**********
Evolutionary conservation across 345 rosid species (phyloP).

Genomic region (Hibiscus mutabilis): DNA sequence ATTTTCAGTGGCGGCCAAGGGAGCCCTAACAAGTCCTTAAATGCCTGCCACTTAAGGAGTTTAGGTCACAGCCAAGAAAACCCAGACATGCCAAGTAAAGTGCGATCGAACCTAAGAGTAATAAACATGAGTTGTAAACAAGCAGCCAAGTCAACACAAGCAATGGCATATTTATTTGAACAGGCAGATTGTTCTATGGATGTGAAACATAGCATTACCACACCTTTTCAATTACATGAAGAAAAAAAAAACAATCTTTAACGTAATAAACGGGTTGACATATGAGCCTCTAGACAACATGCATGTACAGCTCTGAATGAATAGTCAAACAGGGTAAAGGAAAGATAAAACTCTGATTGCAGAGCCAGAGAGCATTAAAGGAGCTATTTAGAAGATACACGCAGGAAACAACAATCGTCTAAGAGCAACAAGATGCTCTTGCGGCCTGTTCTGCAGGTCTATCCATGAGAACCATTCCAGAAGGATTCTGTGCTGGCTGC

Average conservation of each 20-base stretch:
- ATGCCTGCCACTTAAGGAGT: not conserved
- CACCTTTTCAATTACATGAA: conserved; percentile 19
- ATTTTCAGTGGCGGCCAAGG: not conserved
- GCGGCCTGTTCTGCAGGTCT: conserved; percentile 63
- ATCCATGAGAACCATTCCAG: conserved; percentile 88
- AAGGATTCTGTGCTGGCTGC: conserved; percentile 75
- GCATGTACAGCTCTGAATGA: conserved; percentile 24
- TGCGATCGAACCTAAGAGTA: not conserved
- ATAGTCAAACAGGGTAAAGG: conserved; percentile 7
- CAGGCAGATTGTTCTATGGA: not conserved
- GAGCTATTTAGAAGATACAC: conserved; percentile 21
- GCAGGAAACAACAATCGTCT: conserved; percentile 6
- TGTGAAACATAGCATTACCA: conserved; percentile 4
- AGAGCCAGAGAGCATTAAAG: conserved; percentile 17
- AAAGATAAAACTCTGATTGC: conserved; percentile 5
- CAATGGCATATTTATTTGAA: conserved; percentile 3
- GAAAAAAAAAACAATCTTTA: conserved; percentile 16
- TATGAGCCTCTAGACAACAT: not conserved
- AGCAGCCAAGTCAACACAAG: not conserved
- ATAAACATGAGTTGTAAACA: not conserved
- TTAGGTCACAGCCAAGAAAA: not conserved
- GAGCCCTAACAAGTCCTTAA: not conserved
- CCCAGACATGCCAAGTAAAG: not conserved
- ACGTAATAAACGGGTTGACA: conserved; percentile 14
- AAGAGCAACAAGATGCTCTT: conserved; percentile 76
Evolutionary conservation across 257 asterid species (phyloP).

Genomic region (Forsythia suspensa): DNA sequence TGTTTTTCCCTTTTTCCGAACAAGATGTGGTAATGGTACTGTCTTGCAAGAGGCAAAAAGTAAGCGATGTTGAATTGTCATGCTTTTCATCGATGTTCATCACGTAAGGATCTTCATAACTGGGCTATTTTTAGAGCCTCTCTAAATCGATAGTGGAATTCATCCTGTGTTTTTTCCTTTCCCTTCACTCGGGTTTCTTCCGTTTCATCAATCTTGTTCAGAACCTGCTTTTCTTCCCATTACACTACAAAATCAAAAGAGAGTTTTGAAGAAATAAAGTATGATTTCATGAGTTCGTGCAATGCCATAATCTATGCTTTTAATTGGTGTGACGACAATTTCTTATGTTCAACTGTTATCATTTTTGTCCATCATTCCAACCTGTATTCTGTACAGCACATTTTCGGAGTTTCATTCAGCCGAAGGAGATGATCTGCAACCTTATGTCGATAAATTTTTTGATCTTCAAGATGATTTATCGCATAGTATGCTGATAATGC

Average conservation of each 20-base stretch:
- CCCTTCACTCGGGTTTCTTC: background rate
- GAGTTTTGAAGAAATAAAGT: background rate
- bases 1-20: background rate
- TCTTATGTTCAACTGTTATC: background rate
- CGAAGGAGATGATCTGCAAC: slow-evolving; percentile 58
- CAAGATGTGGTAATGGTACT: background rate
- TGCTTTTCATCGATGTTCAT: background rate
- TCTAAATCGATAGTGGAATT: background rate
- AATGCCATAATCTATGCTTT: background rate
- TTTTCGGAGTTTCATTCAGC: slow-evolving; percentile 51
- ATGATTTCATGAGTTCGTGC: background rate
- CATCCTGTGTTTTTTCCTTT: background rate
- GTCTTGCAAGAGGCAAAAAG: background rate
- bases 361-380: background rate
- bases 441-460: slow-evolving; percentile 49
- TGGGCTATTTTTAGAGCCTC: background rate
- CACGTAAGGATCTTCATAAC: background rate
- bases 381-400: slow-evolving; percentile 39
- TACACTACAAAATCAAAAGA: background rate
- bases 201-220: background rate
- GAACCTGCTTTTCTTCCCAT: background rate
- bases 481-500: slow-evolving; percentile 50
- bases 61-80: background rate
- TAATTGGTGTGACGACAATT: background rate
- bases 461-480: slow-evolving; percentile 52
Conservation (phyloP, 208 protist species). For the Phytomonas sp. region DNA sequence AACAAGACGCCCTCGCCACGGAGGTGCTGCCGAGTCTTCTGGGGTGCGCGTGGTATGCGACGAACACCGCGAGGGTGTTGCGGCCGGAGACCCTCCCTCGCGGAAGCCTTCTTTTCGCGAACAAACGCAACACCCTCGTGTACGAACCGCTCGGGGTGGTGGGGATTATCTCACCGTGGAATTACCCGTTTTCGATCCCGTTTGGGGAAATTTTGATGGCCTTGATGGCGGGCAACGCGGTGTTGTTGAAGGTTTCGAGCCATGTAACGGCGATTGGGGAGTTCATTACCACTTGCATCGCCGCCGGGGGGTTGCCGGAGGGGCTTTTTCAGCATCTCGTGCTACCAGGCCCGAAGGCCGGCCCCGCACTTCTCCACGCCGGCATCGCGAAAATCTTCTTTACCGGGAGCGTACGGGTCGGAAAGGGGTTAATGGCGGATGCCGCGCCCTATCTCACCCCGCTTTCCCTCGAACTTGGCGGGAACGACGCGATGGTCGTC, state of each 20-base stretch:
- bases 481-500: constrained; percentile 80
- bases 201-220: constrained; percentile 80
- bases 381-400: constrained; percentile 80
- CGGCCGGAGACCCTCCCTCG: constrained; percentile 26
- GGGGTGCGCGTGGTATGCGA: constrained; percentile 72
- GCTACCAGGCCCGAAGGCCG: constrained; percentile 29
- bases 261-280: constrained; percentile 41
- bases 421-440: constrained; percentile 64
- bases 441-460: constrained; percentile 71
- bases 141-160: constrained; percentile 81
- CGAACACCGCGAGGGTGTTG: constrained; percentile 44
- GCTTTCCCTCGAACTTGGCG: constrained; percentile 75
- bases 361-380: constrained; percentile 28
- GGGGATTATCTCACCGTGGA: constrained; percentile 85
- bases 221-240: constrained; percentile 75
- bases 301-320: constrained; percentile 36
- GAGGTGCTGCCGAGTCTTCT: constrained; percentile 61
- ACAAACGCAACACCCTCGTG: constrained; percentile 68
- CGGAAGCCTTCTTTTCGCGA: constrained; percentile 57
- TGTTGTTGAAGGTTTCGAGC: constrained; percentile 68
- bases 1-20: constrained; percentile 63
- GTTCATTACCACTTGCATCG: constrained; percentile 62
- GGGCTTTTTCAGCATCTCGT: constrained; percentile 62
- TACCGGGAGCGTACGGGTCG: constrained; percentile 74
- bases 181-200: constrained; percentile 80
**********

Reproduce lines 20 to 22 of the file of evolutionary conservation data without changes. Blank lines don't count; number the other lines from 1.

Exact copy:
- GAAAAAAAAAACAATCTTTA: conserved; percentile 16
- TATGAGCCTCTAGACAACAT: not conserved
- AGCAGCCAAGTCAACACAAG: not conserved